Navajo-Hopi Nations,Flagstaff & Winslow News
Mon, Sept. 21

Committee approves measure to combat human trafficking on the Navajo Nation
Council members say social media partly to blame for current human trafficking issues

TEEC NOS POS, Ariz. — On April 10, the Health, Education, and Human Services Committee (HEHSC) approved legislation seeking to amend Navajo Nation Criminal Code Title 17 to enact alaw to combat and prevent human trafficking on the Navajo Nation.

According to the bill, the intent of the law is to deter human traffickers by criminalizing the offense, prescribing appropriate punishment, giving priority to the investigation and prosecution of trafficking offenses and protecting and providing justice to victims.

HEHSC member Council Delegate Nathaniel Brown (Chilchinbeto, Dennehotso, Kayenta), sponsor of the legislation, said human trafficking is relatively new to the Navajo Nation, however, there have been an increasing number of trafficking cases involving young Navajo girls.

“Human trafficking needs more attention by all our Navajo people, especially by our Navajo Nation police and social services employees and leadership. We must keep an eye on the most vulnerable and at-risk Navajo youth because studies show that many are never reported missing, and that is very disturbing,” Brown said.

Brown said the increase in human trafficking on the Navajo Nation is due in part to young girls being “baited” through social media by traffickers posing as individuals who make promises of entering into a relationship with the victim, providing money and by any other means to coerce victims to agree to leave with them.

“These young people are suffering, and the sad truth is no one is looking for them and they continue to be abused, threatened, sold for money, become addicted to alcohol and drugs, and sometimes killed. We all need to be educated on human trafficking and continue to look after each other as Diné citizens,” Brown said.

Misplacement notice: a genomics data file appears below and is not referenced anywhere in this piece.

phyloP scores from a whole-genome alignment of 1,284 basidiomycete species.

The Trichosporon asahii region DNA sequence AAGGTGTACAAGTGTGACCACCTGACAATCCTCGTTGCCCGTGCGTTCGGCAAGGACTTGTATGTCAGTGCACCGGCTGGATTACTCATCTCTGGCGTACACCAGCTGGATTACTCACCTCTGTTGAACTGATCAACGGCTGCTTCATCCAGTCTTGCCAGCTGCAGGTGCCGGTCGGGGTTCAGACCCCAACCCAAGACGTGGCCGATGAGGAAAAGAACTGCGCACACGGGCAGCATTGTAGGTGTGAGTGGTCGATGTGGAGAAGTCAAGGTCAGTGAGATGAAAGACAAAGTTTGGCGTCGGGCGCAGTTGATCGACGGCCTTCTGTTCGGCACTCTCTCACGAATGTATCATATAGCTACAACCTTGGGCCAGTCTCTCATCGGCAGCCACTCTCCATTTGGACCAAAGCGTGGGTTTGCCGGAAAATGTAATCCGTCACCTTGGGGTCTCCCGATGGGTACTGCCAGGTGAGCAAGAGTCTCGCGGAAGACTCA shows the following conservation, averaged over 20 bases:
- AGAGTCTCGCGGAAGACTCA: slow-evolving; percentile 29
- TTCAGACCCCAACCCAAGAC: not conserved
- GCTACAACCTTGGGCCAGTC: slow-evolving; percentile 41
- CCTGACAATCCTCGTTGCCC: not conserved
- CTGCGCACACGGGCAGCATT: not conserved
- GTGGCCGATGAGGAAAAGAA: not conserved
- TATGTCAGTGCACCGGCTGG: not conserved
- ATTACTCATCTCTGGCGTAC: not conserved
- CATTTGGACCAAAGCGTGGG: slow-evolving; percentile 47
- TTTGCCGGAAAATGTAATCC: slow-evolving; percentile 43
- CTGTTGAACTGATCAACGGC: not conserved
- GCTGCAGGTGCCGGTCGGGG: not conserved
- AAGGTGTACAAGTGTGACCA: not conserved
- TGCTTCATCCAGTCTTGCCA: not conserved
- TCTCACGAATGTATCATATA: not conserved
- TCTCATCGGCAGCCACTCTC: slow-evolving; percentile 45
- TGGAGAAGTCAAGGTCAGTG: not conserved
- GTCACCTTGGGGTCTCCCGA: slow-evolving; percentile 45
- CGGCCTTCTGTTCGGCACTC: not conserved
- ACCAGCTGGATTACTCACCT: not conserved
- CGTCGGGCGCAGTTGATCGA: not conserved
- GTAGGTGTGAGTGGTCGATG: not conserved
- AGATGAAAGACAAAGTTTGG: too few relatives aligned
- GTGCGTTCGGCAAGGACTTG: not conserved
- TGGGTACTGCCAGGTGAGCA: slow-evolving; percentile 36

The legislation defines human trafficking as “the illegal recruitment, transportation, transfer, harboring, or receipt of a person, especially from another country, with the intent to hold the person captive or exploit the person for labor, services, or body parts. Human trafficking offenses include forced prostitution, forced marriages, sweat-shop labor, slavery, and harvesting human organs from unwilling donors.”

HEHSC chair Council Delegate Jonathan Hale (Oak Springs, St. Michaels) said there is a critical need to educate the Navajo public regarding human trafficking, especially parents and guardians.

“This problem is taking our young Navajo girls away from their homes and we have to do everything we can to bring them back and prevent it from happening. Parents, guardians, I urge you to talk to your children and educate them on the dangers of social media and interacting with strangers. Monitor what they are doing as much as you can,” Hale said.

Brown and Hale both serve on the Naabik’íyáti’ Sexual Assault Prevention Subcommittee, in which members recently added human trafficking as one of the subcommittee’s priorities in preventing sexual violence and child abduction.

HEHSC members voted 3-0 to approve Legislation No. 0117-17. The bill moves forward to the Law and Order Committee for consideration, and the Navajo Nation Council serves as the final authority on the legislation.

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